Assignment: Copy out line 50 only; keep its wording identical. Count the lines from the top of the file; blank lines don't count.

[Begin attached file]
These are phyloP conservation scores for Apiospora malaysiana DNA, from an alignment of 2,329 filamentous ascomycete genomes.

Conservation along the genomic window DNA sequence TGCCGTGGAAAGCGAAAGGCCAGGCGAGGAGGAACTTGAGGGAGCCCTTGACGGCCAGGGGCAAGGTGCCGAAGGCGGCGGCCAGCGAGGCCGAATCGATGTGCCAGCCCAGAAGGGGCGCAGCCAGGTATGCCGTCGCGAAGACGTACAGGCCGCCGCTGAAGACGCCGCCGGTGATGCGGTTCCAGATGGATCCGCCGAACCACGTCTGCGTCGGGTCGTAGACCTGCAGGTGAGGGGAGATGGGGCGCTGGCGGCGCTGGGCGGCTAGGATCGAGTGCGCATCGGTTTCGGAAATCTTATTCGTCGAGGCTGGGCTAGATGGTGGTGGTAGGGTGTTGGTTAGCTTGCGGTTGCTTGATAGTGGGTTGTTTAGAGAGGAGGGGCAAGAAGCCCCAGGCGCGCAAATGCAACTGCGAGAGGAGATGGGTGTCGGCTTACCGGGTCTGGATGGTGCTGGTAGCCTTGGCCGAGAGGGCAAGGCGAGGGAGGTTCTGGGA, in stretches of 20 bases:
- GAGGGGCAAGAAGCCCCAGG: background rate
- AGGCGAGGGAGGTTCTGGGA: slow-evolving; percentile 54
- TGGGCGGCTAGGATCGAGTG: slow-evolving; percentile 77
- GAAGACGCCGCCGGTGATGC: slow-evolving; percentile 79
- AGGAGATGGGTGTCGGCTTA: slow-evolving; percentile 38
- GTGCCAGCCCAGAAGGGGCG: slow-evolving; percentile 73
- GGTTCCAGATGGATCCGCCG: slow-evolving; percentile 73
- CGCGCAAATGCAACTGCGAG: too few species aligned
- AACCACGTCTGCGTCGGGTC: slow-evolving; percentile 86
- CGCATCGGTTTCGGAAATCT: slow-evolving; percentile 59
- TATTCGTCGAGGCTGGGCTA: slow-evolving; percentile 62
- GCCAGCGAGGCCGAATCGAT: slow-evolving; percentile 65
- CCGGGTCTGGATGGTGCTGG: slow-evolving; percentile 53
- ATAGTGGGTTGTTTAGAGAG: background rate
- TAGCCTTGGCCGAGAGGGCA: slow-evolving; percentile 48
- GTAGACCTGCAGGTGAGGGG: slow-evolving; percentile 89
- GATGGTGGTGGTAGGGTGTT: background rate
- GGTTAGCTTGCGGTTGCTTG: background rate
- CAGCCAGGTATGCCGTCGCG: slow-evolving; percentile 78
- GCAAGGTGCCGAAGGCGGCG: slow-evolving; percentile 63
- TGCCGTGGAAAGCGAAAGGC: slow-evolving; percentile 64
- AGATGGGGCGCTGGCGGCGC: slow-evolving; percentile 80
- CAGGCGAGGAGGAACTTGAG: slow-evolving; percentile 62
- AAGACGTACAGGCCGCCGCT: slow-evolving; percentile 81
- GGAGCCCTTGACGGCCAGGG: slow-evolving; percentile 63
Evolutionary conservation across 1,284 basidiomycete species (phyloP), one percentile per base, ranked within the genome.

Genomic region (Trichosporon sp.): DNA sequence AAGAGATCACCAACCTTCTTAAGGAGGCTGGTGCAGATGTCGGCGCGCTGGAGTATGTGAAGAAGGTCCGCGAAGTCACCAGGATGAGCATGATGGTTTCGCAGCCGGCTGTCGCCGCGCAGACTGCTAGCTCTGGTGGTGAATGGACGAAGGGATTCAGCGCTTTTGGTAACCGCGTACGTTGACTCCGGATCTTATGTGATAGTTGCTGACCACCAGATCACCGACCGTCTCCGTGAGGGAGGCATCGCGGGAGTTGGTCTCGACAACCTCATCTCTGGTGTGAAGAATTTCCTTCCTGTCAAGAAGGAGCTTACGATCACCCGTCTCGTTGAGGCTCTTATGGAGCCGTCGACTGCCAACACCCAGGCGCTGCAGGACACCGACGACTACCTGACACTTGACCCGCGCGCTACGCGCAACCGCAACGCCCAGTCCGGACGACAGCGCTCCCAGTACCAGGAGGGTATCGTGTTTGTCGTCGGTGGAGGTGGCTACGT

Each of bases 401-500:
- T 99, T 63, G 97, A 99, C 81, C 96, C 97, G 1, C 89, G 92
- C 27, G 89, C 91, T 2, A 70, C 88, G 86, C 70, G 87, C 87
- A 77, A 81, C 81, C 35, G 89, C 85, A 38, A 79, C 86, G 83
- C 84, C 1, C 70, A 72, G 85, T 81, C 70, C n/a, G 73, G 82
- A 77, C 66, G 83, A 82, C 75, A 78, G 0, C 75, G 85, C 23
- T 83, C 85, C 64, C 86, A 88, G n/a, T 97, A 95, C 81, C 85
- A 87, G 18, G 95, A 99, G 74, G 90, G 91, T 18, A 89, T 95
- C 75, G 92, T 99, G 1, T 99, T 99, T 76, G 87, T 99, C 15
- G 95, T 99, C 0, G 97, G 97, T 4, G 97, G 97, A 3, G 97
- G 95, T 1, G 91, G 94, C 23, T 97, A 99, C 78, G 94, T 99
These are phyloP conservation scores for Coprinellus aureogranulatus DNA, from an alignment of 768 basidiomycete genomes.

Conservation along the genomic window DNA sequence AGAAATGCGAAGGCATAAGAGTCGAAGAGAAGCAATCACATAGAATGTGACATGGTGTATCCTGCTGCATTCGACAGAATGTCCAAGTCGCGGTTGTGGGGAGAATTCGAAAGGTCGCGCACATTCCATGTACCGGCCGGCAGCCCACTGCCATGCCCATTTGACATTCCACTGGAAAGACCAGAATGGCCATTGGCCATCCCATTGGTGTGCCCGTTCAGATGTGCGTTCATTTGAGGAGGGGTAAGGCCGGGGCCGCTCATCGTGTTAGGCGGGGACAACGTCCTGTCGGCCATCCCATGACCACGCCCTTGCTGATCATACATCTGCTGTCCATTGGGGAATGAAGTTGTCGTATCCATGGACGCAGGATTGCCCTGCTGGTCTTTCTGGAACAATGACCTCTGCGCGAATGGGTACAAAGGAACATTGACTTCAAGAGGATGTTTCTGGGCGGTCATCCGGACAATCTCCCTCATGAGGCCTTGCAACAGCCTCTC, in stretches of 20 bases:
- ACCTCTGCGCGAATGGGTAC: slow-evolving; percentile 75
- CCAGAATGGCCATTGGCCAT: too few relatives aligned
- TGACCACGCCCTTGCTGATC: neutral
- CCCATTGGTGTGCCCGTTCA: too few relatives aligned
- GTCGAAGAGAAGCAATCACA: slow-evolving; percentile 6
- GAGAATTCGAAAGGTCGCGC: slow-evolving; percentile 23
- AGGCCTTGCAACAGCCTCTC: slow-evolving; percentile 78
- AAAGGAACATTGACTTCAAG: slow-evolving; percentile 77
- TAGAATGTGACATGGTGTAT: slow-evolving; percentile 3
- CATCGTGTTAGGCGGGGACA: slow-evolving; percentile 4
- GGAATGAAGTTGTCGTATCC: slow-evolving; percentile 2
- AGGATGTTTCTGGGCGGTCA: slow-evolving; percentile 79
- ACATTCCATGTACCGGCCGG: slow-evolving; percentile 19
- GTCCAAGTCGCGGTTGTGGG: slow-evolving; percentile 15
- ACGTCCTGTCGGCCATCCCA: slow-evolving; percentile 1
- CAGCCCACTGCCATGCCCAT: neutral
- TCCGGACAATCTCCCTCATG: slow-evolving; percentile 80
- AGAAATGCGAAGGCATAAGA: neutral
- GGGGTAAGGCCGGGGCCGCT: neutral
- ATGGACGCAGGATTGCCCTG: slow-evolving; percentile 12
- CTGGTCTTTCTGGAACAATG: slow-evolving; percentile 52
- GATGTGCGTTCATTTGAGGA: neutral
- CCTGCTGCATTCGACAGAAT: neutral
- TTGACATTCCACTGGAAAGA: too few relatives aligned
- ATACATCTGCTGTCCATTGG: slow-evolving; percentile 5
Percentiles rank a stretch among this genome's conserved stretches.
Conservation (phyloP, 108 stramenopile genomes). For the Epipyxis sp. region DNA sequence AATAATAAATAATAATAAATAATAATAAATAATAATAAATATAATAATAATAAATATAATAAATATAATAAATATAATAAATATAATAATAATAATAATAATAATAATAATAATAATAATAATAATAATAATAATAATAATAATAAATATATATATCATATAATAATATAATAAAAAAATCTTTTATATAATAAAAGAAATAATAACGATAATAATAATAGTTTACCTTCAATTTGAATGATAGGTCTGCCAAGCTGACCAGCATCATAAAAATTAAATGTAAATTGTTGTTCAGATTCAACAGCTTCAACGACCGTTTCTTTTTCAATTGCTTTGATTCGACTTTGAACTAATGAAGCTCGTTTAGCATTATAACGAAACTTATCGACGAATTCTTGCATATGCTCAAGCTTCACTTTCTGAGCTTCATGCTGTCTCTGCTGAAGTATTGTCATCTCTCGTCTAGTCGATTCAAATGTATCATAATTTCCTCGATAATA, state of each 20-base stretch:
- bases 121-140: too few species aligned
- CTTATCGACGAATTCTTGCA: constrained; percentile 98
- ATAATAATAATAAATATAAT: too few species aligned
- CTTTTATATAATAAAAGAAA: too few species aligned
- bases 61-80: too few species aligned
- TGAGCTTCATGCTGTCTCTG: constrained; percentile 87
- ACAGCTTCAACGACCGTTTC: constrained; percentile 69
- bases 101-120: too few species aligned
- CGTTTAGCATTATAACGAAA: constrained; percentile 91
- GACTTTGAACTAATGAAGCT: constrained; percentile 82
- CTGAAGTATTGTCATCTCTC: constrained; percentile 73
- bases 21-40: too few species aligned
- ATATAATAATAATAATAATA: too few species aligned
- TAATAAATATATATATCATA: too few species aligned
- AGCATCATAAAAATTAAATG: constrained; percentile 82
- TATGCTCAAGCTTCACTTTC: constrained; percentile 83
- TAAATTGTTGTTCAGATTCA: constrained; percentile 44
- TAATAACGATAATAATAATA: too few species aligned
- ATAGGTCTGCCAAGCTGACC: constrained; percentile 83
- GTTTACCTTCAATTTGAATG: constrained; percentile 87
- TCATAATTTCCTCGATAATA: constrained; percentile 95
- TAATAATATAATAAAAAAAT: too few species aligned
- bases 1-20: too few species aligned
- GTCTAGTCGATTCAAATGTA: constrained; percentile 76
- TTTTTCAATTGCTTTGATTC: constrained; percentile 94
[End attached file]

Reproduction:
- AAAGGAACATTGACTTCAAG: slow-evolving; percentile 77